Lawsuits in Small Business

In opening a small business, an entrepreneur takes on a great deal of stress and risk. Though small business owners tend to overlook it, one of the biggest driving forces behind this stress and high level of risk is often litigation. Lawsuits are a growing hassle for all people and companies, but small business owners are at a greater risk than most. The following statistics paint a clear picture of the current legal environment for small business owners:

  • 75% of small business owners in America are worried that they may be the target of a frivolous or unfair lawsuit (7)
  • Small businesses pay $20 million out of their own pockets per year in tort liability costs (7)
  • An average small business earning $1 million per year spends $20,000 on lawsuits each year (7)
  • Since 1950, U.S. tort costs have grown more than the GDP (7)
  • The Klemm Analysis Group estimates that perhaps as many as 52 percent of all civil lawsuits target small businesses each year (11)

The threat of litigation to a small business is clearly something that should be treated with a great deal of attention and care. The number and size of potential lawsuits that can be filed against a small business owner greatly outweighs the ability of the company to fight back. Large corporations can afford the time and money required in litigation, but a small business owner is typically very limited in these areas. In order to prevent a catastrophe for the company, small business owners must stay informed and take precautionary steps to protect the company from potentially massive damage.

How to Protect Yourself

In today’s litigation-inclined society, it is imperative that small business owners protect themselves and their company from the inside out. A lawsuit can come from any source, including those within the company itself. Small business owners must be aware of the types of potential litigation and the ways in which these cases can be prevented and avoided. According to Patrick A. Fraioli, Jr., litigation can be based on five areas of business (1) :

  • Employment law – This can include sexual harassment, discrimination, and wrongful termination. These cases are very common and any business can be at risk. Small business owners should have a lawyer assess their employment practices and advise them accordingly.
  • Intellectual property (IP) – Business owners can be the defendant or prosecutor in an IP lawsuit. An entrepreneur should consult with an IP attorney in order to protect their own information as well as prevent the unintentional theft of another entity’s intellectual property.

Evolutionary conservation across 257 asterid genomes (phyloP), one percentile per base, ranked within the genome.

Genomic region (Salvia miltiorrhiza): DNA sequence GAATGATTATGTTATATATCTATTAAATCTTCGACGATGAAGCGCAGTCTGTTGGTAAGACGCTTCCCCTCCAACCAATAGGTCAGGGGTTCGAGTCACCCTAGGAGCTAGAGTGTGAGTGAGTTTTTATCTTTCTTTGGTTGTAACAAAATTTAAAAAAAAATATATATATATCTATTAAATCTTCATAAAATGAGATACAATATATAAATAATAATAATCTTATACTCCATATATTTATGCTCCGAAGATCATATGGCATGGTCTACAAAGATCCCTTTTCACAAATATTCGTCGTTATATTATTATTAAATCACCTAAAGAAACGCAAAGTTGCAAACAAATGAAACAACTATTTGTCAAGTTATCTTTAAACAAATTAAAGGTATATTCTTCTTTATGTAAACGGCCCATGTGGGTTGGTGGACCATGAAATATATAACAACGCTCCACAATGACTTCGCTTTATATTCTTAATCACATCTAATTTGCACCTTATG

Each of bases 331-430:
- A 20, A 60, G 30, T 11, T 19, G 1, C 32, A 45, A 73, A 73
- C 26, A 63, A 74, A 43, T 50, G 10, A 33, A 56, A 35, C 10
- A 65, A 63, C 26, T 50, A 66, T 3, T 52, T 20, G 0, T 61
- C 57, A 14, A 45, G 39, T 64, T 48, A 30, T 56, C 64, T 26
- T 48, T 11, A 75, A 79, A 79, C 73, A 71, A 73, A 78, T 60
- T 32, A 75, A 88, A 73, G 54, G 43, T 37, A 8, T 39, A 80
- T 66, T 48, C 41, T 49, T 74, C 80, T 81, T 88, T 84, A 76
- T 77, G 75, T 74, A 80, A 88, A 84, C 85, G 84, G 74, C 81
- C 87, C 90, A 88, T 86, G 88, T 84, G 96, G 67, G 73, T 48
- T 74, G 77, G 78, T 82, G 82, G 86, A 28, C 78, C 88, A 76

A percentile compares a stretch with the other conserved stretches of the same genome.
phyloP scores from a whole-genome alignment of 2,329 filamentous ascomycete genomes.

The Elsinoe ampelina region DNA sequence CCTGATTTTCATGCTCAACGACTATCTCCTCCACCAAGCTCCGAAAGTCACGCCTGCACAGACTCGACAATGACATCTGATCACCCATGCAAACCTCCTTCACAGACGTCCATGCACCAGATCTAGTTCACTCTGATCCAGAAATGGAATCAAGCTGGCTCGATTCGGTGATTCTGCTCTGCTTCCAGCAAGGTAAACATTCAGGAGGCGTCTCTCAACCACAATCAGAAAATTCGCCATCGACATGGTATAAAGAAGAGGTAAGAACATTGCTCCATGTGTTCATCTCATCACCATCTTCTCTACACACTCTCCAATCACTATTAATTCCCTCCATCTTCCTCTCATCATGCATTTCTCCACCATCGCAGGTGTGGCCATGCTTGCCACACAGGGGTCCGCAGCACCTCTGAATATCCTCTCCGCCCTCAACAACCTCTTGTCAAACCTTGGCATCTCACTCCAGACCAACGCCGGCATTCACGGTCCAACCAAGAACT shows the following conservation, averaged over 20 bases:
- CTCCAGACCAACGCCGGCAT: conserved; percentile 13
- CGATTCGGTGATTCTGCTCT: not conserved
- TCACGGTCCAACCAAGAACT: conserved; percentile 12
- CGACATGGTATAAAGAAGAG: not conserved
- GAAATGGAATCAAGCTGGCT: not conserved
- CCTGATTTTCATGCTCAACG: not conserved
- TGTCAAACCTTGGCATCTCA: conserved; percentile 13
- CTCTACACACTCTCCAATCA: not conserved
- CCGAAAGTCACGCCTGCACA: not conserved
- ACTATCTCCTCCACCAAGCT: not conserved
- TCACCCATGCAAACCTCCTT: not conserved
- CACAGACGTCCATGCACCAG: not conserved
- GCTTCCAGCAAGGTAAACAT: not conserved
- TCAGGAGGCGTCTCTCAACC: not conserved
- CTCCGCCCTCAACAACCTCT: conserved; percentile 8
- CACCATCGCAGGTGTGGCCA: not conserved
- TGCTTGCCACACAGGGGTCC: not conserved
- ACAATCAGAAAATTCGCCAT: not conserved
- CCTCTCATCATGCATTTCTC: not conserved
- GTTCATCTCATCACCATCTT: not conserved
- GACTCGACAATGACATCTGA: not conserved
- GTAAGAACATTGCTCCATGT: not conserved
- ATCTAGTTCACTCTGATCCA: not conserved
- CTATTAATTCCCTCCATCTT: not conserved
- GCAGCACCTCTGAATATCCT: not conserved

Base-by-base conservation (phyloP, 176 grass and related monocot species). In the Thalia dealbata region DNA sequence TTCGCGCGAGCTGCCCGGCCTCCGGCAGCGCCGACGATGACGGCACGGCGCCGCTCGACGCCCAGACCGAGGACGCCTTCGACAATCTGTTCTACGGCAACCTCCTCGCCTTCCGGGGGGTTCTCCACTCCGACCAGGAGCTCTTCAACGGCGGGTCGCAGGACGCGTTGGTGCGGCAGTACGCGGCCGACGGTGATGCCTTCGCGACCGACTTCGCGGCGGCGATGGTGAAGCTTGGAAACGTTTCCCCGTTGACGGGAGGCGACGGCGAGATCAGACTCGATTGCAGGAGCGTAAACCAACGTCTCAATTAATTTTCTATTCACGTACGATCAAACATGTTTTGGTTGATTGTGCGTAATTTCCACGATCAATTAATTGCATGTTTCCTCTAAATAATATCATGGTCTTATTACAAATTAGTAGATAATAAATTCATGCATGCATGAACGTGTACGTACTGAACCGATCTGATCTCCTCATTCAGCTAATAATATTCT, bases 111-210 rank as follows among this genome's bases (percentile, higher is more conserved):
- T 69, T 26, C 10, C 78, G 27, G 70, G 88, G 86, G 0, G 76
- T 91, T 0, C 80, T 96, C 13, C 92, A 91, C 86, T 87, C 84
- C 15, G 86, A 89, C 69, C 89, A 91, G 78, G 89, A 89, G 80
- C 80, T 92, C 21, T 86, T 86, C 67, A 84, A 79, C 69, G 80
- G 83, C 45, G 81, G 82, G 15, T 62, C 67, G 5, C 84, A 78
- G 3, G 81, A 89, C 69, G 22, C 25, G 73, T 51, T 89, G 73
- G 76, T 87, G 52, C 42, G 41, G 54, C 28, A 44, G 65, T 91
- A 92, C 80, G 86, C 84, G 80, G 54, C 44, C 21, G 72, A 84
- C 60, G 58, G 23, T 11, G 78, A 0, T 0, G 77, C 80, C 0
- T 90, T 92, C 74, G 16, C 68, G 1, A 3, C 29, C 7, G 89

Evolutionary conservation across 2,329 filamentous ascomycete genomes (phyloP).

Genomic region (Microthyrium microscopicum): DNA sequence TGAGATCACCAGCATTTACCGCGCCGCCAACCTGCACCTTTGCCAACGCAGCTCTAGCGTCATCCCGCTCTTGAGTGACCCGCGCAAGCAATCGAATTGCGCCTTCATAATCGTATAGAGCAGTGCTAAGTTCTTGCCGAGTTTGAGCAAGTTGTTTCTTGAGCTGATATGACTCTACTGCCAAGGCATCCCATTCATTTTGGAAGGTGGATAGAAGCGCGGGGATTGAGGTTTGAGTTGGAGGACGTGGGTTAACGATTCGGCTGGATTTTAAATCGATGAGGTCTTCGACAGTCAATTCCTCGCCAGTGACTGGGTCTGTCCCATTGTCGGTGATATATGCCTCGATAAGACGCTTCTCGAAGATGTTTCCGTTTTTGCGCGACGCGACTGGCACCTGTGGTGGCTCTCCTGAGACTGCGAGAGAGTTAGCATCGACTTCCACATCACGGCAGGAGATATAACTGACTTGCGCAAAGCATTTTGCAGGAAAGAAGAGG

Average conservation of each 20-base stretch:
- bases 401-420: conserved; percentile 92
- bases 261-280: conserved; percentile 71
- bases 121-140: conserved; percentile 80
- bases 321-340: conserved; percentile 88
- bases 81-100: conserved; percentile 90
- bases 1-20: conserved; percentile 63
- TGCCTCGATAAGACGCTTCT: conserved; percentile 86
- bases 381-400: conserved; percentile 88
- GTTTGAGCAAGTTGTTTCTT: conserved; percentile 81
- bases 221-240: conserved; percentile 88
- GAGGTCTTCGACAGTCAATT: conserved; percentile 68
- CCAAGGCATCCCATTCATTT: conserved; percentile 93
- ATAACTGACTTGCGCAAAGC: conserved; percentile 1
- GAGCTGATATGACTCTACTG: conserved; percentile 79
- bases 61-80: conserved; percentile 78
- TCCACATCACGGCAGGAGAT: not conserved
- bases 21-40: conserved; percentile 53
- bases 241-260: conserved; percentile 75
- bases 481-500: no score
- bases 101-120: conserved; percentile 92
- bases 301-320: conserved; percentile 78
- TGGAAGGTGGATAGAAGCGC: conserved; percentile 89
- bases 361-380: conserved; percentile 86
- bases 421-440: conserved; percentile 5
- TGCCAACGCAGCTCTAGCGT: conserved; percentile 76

• Contracts management – As every business holds contracts with other businesses and individuals, contract management is an area of litigation that should be taken seriously. Business owners must ensure that contracts are followed and that any new employees are kept abreast of existing contracts in order to avoid future issues.
  • Electronically stored information (ESI) – This area of business litigation is extremely relevant but entirely preventable. A business owner must hold and follow a document retention policy, which can be selected and implemented with the help of an attorney.
  • Fraud – American businesses lose millions each year to employee fraud, and even more in litigation following the fraudulent events. Due to the high risk involved, internal controls, reviewed by an attorney, are crucial in order to prevent massive losses.

The most important step in protecting a small business is preventive lawyering (1). A small business owner should consult with a lawyer, who can find the “legal time bombs” in the company. By establishing a relationship with an attorney early on, a trust will develop which will allow for future issues to be handled with ease.  However, the selection of an attorney for your small business is a process that should not be taken lightly. In order to be equipped to make the right decision, a small business owner must have all useful information about each individual candidate. This information includes (2):


  • Type of law
  • Client base
  • Articles or informational pieces written by the attorney
  • Public opinion
  • State bar association information on good standing
  • Advertisements and quality of advertising
  • Past publicity
  • Special needs of the small business

After gathering this information, a small business owner should take sufficient time to make a decision on a lawyer. This relationship will be long-term and it is important that a trust develop between the attorney and client. Therefore, ample time and energy must be applied to ensure that an appropriate match is made.


Insurance Against Lawsuits